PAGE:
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7,000-Year-Old Well Is The World’s Oldest Wooden Structure

An ancient oak water well from 7,275 years ago was unearthed in the Czech Republic and is the world’s oldest wooden structure that’s ever been found. Experts used a tree-ring dating technique in order to determine that the well dated back to the Neolithic Period or the end of the Stone Age.

“According to our findings, based particularly on dendrochronological data, we can say that the tree trunks for the wood used were felled in the years 5255 and 5256 BCE,” said archaeologist Jaroslav Peška from the Archaeological Centre Olomouc in the Czech Republic. He went on to explain, “The rings on the trunks enable us to give a precise estimate, give [or] take one year, as to when the trees were felled.”

The well was made from oak trees.

The well was unearthed during the construction of the D35 motorway near the town of Ostrov in 2018. An archaeological team excavated the square-shaped well and found that it had four oak poles with flat planks placed in between them as well as a shaft that was able to extend below the ground to retrieve the water. The well measured 80 cm by 80 cm and stood 4.6 feet tall. By being in waterlogged conditions under the ground, it was in surprisingly good shape with the marks still visible from the stone tools that were used to shape the pieces. Pictures of the well and the excavation site can be seen here.

In their study which was published in the Journal of Archaeological Science (and can be read in full here), the researchers said, “The design consists of grooved corner posts with inserted planks.” They went on to explain, “This type of construction reveals advanced technical know-how and, till now, is the only known type from this region and time period,” adding, “The shape of the individual structural elements and tool marks preserved on their surface confirm sophisticated carpentry skills.”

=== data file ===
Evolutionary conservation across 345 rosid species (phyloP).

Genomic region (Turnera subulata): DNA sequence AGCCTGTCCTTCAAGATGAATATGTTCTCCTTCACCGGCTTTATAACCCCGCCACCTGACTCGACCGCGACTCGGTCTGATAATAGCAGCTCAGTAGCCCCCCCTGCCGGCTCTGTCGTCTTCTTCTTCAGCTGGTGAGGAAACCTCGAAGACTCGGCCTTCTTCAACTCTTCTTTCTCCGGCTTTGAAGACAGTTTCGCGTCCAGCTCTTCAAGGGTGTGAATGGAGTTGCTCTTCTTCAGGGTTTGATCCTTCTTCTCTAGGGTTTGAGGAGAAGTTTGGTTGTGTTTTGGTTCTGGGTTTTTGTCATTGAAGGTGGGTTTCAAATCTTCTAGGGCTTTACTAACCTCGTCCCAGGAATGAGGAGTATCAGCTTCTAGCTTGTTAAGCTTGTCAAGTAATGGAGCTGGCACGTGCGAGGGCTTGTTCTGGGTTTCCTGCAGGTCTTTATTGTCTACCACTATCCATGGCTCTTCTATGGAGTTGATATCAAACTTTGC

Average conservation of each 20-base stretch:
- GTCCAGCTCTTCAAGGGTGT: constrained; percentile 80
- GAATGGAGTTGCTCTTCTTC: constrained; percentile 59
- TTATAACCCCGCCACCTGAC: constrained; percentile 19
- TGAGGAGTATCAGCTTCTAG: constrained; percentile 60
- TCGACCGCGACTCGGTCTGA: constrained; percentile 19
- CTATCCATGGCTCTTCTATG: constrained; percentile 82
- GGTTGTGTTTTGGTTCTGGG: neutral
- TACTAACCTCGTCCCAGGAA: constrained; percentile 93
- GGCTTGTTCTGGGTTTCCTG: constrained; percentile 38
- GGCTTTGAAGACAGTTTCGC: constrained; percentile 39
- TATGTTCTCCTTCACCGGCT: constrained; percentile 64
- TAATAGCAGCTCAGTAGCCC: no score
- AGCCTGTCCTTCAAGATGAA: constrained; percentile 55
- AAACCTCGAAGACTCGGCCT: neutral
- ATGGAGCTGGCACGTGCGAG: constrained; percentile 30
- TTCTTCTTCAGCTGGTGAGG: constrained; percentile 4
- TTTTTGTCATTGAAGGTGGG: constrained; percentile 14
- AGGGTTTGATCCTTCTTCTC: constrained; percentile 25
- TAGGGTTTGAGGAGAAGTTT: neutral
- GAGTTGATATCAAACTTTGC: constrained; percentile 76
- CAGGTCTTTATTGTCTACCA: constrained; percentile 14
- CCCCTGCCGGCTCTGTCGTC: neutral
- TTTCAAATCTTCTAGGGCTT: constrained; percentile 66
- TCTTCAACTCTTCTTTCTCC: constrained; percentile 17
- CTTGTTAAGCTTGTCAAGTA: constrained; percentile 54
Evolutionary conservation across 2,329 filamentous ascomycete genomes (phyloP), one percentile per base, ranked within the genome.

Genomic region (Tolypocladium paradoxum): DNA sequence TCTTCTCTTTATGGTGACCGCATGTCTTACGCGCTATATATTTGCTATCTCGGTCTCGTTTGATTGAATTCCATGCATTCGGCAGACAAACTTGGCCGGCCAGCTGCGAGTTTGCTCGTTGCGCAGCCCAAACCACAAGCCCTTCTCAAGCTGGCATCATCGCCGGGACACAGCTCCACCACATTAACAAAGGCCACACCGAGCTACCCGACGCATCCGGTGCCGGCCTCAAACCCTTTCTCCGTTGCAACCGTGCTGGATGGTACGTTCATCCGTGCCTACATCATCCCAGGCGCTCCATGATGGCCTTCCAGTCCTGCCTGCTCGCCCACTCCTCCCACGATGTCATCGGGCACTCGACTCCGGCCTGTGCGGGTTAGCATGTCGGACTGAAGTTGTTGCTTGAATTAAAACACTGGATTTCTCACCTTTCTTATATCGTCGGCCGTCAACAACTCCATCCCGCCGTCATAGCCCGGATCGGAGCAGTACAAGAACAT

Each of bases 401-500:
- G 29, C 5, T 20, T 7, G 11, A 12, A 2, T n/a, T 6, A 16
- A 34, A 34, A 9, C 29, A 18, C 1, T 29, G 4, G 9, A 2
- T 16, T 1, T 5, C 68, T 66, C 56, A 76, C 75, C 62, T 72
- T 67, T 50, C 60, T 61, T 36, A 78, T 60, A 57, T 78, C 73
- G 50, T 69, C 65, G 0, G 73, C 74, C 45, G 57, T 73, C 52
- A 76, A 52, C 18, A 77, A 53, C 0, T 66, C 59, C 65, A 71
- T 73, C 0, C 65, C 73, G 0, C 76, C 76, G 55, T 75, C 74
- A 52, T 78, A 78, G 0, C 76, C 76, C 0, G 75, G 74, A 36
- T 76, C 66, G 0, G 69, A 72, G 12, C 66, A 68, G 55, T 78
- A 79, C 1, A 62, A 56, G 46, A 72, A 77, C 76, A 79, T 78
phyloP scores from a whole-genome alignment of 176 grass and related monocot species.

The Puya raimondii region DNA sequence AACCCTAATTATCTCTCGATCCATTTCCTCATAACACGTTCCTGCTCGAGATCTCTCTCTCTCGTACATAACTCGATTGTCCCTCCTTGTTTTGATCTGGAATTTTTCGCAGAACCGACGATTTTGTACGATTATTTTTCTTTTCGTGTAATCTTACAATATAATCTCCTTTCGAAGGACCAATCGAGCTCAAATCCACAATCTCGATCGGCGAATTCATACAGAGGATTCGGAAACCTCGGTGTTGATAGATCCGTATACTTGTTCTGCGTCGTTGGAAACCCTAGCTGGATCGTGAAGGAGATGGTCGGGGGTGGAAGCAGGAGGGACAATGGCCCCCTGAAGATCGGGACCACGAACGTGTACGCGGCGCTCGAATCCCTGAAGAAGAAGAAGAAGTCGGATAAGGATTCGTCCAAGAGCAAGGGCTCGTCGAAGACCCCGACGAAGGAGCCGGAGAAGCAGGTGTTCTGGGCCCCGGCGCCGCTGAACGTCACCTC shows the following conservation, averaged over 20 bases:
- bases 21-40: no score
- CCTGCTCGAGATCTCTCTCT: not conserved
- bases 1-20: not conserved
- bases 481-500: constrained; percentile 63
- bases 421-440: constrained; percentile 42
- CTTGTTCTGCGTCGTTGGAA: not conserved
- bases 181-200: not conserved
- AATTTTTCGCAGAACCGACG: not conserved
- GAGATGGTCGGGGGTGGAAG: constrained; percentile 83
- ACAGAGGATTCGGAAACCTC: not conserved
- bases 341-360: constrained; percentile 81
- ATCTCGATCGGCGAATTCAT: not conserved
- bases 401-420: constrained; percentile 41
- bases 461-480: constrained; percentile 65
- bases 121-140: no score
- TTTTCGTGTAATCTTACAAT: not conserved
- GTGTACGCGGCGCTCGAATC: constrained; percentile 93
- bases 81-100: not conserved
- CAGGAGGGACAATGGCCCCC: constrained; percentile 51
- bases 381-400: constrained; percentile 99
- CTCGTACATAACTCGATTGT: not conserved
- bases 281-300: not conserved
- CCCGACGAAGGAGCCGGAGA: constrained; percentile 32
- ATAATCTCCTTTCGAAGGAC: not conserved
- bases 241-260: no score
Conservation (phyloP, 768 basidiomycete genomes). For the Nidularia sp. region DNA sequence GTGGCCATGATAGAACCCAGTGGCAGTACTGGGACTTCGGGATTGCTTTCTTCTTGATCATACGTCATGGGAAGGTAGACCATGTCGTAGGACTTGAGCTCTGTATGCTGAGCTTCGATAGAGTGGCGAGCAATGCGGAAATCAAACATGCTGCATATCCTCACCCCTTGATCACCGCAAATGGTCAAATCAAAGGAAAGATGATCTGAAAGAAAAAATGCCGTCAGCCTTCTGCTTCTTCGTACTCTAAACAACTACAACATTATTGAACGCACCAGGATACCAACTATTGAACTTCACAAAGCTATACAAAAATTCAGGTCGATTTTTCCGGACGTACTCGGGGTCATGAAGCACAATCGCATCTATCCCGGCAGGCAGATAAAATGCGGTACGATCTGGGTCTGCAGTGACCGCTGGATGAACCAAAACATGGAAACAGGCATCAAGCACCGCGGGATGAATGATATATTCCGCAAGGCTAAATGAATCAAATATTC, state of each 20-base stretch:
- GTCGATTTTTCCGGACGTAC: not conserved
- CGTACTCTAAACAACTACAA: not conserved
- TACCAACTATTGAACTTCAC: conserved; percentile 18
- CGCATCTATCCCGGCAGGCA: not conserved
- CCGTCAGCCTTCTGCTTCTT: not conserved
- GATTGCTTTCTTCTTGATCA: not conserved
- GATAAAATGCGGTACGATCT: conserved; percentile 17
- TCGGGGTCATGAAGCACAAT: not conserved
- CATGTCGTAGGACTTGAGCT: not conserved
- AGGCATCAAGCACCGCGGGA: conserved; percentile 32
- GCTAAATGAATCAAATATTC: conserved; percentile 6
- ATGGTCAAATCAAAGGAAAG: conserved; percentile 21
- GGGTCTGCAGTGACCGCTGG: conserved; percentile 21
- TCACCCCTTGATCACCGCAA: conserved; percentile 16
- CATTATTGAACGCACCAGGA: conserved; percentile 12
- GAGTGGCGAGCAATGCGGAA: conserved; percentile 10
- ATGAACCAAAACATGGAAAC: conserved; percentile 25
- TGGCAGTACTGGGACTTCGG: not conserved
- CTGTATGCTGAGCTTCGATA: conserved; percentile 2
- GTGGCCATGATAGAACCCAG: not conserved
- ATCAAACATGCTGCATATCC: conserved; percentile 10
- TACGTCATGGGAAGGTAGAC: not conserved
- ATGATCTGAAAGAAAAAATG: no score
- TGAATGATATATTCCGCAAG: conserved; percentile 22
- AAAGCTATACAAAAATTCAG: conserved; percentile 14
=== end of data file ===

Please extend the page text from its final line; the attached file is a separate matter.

The well probably served numerous nearby settlements.

Peška also weighed in by stating, “It bears marks of construction techniques used in the Bronze and Iron ages and even the Roman Age. We had no idea that the first farmers, who only had tools made of stone, bones, horns, or wood, were able to process the surface of felled trunks with such precision.”

Ceramic fragments were found inside of the well that date back to the early Neolithic Period. Oddly enough, there hasn’t been any remains found of an ancient settlement in that exact area which suggests that the well served numerous settlements that were located nearby.

Peška said that the well’s construction was quite unique and that “We believe it was used by settlers during what we call the Neolithic Revolution, during a transition from a lifestyle of hunting and gathering to one of agriculture and settlements.”

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Jocelyne LeBlanc works full time as a writer and is also an author with two books currently published. She has written articles for several online websites, and had an article published in a Canadian magazine on the most haunted locations in Atlantic Canada. She has a fascination with the paranormal and ghost stories, especially those that included haunted houses. In her spare time, she loves reading, watching movies, making crafts, and watching hockey.